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2022 Ironman 70.3 World Championships: The Women’s Contenders

Our up-to-date breakdown of the top contenders for the podium at this year’s St. George 70.3 World Championships women’s event.

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2022 has been an abundance of good racing, with just about every event boasting a stacked field. But the women’s pro race at the 2022 Ironman World Championships tops them all – with such a deep field of talent racing in St. George, Friday’s race is a must-watch for any fan of triathlon.  Take a look at our potential contenders for the 70.3 crown in St. George, then read on to see the credible podium threats. We’ve also got a play-by-play prediction of how things could shake out in the women’s race – read it here.

Looking for the men’s contenders? We’ll unveil Thorsten Radde’s top picks and expert analysis on the men’s race tomorrow! Check back to our 70.3 World Championships hub for all the latest coverage from St. George.

RELATED: The 2022 Ironman 70.3 World Championship Start List

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Lucy Charles-Barclay

29 years old, Great Britain

Ironman World Championship 2022 Women's Race
(Photo: Brad Kaminski/Triathlete)
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Winning Odds 40% (3 to 2)

As the defending champion, Charles-Barclay is the obvious first choice for the female favorites, especially since her 2021 victory at 70.3 Worlds was especially impressive – not only did she win by more than eight minutes, she also posted the fastest times in all three disciplines. After she struggled with an injury at the start of 2022, she wasted no time getting back on the podium: a win at ITU Long Distance Worlds in her “comeback” race in August, followed by a third-place finish at the PTO U.S. Open in Dallas, then second place at the Ironman World Championships Kona. The last time she was not on the podium was when she took fifth at 70.3 Worlds in 2019 – where she had to serve a five-minute penalty on the bike.

Charles-Barclay’s win in St. George 2021 was a sign that she had become a well-rounded athlete who is great in all three legs. She can still build a good gap in the swim (last year she was 90 seconds ahead in T1), but now she’s also a force on the bike and the run. In Dallas, she lost 3:50 to Taylor on the bike but still had the second-fastest bike split, even after losing some time when an empty battery kept her from shifting and needed to be replaced. On the run, she just posted her fastest Kona marathon by about three minutes – so clearly she’s been able to overcome any setbacks from her injury earlier this year.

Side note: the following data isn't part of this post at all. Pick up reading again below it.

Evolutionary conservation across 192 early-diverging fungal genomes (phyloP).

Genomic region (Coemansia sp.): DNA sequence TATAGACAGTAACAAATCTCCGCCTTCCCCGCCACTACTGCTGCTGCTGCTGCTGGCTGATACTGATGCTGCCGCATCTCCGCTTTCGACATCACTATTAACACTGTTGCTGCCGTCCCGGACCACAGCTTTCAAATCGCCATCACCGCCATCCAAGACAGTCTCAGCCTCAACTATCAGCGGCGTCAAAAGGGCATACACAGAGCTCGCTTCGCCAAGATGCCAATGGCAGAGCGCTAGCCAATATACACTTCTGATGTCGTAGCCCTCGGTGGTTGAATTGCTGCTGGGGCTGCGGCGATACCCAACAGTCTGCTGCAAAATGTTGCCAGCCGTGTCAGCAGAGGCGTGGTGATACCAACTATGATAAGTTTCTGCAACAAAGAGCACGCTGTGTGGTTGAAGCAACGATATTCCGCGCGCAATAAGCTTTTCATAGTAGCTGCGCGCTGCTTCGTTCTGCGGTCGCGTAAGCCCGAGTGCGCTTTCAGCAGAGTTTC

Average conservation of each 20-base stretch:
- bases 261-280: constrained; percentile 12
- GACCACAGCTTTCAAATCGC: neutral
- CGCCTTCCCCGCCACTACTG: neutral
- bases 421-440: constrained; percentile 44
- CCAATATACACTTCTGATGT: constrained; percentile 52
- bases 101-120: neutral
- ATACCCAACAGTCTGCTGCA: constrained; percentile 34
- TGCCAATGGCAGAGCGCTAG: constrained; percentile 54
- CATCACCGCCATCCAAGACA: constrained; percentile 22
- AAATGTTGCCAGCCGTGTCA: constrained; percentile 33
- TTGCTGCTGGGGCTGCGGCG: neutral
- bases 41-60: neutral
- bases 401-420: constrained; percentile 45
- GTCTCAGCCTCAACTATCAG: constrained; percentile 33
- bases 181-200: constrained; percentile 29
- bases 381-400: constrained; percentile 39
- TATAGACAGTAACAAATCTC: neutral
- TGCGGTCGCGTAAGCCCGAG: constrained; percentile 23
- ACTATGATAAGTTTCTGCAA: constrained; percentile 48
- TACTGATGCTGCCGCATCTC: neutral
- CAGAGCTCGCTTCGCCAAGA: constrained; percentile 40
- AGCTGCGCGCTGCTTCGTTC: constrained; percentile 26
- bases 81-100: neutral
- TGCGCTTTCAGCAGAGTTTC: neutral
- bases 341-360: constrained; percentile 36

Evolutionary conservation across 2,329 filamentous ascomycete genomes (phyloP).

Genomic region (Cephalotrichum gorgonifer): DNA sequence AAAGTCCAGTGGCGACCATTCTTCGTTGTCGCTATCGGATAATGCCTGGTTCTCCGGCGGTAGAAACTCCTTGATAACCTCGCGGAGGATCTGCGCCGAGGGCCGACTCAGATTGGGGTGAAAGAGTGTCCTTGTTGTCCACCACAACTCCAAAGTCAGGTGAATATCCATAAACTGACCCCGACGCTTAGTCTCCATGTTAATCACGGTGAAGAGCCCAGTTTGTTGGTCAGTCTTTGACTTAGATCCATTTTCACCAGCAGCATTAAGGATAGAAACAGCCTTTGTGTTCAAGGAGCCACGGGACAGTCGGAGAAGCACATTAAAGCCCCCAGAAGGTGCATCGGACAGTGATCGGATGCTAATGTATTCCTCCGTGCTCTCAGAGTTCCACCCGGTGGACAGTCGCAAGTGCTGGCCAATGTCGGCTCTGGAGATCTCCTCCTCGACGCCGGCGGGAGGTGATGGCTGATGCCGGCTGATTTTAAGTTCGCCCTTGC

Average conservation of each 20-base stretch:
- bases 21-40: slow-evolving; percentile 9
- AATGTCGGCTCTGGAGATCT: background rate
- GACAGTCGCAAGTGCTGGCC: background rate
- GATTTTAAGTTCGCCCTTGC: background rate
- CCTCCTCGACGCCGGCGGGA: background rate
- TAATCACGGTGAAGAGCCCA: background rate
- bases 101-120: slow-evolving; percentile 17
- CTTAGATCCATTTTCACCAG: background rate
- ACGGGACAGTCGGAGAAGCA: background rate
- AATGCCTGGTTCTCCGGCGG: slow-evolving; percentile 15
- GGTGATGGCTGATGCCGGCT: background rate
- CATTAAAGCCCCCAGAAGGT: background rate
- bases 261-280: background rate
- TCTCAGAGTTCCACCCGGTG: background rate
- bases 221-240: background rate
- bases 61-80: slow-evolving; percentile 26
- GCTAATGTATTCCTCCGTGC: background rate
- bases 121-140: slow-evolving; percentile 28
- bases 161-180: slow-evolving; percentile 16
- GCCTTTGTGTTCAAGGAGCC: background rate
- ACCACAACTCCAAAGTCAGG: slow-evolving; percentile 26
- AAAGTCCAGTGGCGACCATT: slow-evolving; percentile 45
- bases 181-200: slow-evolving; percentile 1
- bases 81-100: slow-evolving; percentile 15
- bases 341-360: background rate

What can stop her from defending her title in St. George? Racing only three weeks after Kona might be an issue, and some of her Kona rivals decided against racing in St. George. As any lingering fatigue is more likely to show up towards the end of the race, the competition will work hard to keep the pressure on until the absolute last inch of the course. As we’ve seen in Edmonton, Dallas and Kona this year, a great run is required to win the big races. It’ll be interesting to see what Charles-Barclay can show at the end of her short 2022 racing season.

RELATED: Lucy Charles-Barclay is Rewriting the Rules of Ironman Racing

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Taylor Knibb

24 years old, USA

(Photo: Donald Miralle/Ironman)
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Winning Odds 20% (4 to 1)

Every time Knibb toes a half-distance start line, she does extremely well: In 2021, she won her Collins Cup match and was third at 70.3 Worlds. At the start of 2022, she won 70.3 California and was second at the recent PTO US Open in Dallas. That second match, in particular, showcased her strengths: A good swim on the heels of Lucy Charles-Barclay, followed by a dominating bike (her 1:56 was the only sub-2 bike split for the female pros). After a mid-season injury break, her Dallas run wasn’t yet good enough to hold off Ashleigh Gentle (who is not racing in St. George), but Taylor’s third place at WTCS Cagliari in early October was an indication of her continued progress.

Last year in St. George, Taylor lost 90 seconds to Charles-Barclay. This year, she will try to swim closer to the front, then take the lead on the bike (as in Dallas) or at least close the gap. The dynamics between these two at the front of the race will be interesting to follow as Taylor will likely want to build a gap to Charles-Barclay into T2. Will she then be able to hold her off on the run?

RELATED: Triathlete Hour Podcast: Taylor Knibb’s Having Fun with A Plan

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Paula Findlay

33 years old, Canada

(Photo: Joe Scarnici/Getty Images)
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Winning Odds 15% (6 to 1)

Findlay was disappointed that she wasn’t able to race St. George last year due to a ligament tear in her ankle. This year, she looks forward to being a contender, possibly building on her second places at 70.3 North American regional championships in Chattanooga and at her emotional “hometown race” at the PTO Canadian Open in Edmonton.

Findlay will likely be two minutes behind in the swim, but then she’ll be one of the strongest women on the bike. Even if she’s unlikely to make it all the way to the front, she’ll want to lay the basis for a podium finish by putting time in on the rest of the contenders. When she’s on form, she’s always running well. While she won’t be going for the fastest run split, it’s unlikely that the other podium contenders can gain more than a minute on her in the run. With a good race in all three legs, Findlay is a solid podium contender in St. George – and if others are not having their best days, she may even have a chance to go for the win.